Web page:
Big Blue Notes: Pitino’s legacy battered by FBI investigation and poor choices

Eric Howard is a Calvert City native who lives in Lexington and is a committed UK Wildcat fan. His column 'Big Blue Notes' appears regularly in The Lake News.

Eric Howard is a Calvert City native who lives in Lexington and is a committed UK Wildcat fan. His column ‘Big Blue Notes’ appears regularly in The Lake News.

Cats win ugly, move to 4-1
It wasn’t pretty, but Mark Stoops and company held off Eastern Michigan by a score of 24-20 on Saturday to move to 4-1 on the season. Coming off of last week’s heartbreaking loss to Florida, Kentucky’s players and fans appeared to be emotionally drained squaring off against the Mid-American Conference opponent.

The Wildcats will host Missouri this Saturday at Kroger Field. The Tigers enter the game with a 1-3 record with Kentucky being the heavy favorite in the SEC East matchup. Kickoff is at 6:30 p.m. CST, and the game will be televised on the SEC Network.

Pitino’s Legacy in the Commonwealth
The college basketball world was turned upside down last week with the revelation of the FBI’s investigation into the underworld of college coaching, shoe companies, and the AAU circuit.

As details from the FBI’s report became public, the University of Louisville was found to be at the center of the scandal involving $100,000 being paid to land a top recruit. Within 48 hours of the story’s release, Rick Pitino’s Hall of Fame coaching career was over.

The former University of Kentucky and University of Louisville basketball coach leaves the commonwealth as one the biggest sports figures in the state’s history and will forever be associated with the two schools.

Pitino arrived at the University of Kentucky in 1989 and was tabbed as the savior of the Wildcats’ scandal ridden program. His talent on the sidelines was obvious from the start and culminated in the school’s sixth national championship in 1996.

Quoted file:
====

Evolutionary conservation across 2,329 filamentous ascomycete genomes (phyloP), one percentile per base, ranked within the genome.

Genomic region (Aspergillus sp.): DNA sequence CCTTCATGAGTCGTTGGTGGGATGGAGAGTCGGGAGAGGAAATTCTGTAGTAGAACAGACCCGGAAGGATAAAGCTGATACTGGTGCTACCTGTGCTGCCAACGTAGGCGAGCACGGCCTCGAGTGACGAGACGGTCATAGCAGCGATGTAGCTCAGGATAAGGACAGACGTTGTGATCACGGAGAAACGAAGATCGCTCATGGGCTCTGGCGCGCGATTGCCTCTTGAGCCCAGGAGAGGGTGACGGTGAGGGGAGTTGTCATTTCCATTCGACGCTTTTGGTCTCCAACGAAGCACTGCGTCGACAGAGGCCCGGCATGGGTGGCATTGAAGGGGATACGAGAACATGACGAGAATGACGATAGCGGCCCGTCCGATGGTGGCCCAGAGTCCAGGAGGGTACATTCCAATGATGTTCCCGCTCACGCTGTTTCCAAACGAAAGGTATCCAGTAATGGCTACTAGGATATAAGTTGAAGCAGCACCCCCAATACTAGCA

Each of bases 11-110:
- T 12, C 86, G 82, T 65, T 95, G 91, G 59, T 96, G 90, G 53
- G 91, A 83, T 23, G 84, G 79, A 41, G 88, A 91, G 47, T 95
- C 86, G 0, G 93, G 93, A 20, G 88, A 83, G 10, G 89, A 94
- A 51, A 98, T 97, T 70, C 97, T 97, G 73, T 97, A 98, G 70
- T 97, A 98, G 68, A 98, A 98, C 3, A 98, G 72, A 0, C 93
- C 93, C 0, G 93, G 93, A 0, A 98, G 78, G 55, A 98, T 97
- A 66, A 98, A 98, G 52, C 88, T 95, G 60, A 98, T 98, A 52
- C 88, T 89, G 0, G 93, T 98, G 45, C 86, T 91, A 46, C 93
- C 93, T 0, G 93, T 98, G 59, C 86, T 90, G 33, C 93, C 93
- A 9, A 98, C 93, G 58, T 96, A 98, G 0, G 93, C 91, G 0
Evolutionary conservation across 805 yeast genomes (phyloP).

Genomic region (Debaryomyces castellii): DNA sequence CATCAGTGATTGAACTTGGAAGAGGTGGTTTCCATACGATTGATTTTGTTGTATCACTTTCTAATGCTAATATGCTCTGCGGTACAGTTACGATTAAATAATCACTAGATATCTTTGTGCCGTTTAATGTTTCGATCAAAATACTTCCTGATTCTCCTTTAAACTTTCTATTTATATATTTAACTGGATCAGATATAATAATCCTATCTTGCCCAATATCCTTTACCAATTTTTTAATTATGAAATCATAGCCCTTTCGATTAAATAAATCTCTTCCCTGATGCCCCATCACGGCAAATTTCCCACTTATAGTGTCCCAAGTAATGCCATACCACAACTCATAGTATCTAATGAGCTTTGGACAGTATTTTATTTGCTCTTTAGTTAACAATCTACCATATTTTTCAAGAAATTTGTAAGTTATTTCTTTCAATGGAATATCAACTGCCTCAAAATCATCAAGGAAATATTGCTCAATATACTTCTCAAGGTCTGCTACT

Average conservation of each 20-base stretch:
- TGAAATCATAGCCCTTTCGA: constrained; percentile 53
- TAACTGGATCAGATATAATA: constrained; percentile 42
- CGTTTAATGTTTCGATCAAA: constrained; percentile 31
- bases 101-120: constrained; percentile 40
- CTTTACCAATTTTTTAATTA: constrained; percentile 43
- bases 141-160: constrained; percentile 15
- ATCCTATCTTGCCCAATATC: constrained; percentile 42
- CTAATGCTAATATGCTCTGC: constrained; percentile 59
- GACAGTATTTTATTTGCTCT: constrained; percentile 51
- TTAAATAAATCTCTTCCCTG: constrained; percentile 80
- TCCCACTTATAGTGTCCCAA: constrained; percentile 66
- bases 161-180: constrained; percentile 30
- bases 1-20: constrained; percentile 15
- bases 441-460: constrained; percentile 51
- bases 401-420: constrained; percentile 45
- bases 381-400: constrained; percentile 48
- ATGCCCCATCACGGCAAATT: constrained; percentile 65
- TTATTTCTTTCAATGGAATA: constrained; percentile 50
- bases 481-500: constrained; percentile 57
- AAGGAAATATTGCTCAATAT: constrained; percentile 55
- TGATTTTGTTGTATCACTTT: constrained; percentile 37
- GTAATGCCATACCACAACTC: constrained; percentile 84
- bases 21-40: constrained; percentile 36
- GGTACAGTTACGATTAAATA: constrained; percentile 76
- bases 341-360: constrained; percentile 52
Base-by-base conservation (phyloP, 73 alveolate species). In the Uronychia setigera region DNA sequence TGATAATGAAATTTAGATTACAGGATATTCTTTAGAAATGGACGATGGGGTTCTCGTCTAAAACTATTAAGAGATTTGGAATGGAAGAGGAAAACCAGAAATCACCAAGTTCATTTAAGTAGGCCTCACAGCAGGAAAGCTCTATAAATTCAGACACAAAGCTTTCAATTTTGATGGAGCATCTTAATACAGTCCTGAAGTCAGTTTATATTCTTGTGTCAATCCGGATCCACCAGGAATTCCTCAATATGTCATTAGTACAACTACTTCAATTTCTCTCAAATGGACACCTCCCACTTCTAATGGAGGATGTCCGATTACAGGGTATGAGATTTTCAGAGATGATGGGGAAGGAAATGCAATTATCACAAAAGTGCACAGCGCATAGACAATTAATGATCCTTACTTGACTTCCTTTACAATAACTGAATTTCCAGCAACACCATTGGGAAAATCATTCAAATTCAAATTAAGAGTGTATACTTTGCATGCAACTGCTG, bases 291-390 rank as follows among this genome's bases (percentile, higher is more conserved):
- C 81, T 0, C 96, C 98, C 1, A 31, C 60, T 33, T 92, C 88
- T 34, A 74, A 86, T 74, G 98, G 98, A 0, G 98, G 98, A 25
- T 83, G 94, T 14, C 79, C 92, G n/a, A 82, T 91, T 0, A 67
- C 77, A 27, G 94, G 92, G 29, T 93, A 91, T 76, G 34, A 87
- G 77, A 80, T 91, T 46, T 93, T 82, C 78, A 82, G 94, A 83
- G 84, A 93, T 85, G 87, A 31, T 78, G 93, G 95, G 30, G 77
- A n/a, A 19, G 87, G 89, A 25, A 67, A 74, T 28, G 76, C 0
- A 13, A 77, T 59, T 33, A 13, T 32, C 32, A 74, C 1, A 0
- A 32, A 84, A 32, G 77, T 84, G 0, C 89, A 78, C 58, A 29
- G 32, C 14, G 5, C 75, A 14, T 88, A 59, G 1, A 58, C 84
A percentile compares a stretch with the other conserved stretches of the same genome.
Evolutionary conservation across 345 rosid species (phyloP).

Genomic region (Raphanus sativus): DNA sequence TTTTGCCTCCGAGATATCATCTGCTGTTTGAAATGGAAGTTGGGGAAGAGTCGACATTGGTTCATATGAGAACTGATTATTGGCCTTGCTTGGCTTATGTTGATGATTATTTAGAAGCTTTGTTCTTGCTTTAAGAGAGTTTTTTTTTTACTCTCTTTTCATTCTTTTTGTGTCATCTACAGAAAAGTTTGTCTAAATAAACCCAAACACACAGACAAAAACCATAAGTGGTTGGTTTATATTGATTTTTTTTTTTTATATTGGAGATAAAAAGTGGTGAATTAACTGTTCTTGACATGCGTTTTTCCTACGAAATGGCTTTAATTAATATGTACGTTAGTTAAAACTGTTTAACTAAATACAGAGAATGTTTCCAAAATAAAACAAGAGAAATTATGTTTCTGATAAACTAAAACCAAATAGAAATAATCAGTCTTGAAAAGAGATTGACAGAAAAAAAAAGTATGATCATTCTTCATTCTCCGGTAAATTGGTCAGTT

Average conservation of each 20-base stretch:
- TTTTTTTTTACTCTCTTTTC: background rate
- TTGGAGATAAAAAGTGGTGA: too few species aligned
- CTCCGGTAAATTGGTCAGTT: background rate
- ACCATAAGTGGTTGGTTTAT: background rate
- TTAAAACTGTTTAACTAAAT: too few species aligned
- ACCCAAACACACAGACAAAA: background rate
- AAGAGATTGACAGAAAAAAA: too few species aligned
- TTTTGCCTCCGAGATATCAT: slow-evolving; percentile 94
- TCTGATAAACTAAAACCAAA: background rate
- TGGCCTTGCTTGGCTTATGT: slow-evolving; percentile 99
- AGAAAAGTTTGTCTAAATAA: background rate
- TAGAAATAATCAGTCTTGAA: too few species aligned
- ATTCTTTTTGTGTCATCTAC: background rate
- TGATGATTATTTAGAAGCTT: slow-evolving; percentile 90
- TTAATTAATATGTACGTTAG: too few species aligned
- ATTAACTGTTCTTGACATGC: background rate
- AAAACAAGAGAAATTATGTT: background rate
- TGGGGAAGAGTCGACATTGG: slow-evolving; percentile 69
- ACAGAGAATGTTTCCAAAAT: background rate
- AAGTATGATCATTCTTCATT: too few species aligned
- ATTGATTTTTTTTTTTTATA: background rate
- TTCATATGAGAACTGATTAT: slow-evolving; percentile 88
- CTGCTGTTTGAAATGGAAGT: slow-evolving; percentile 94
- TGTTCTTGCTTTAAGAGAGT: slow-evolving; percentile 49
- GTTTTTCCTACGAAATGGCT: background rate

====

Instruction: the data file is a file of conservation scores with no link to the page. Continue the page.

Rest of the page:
After a failed stint with the Boston Celtics, Pitino returned to the commonwealth in 2001 to take over the Louisville basketball program where he remained for a sixteen years. His tenure included several Final Fours, a vacated national title, and three salacious scandals.

While Pitino’s ability as a coach will never be questioned, the negatives of his persona eventually bested his professional genius. Ironically, the man brought to Lexington to salvage a program in the throngs of NCAA probation finishes his career by sending the University of Louisville into the abyss.

While Pitino was once considered a hero to both fan bases, he ends his career unwelcome in Lexington or Louisville. After losing to Kentucky in Rupp Arena on December 26, 2015, Rick Pitino exited the court with his middle finger extended to the Wildcat fans in the stands. His last gesture in Rupp Arena is the perfect example of a man who singlehandedly undermined his own greatness.

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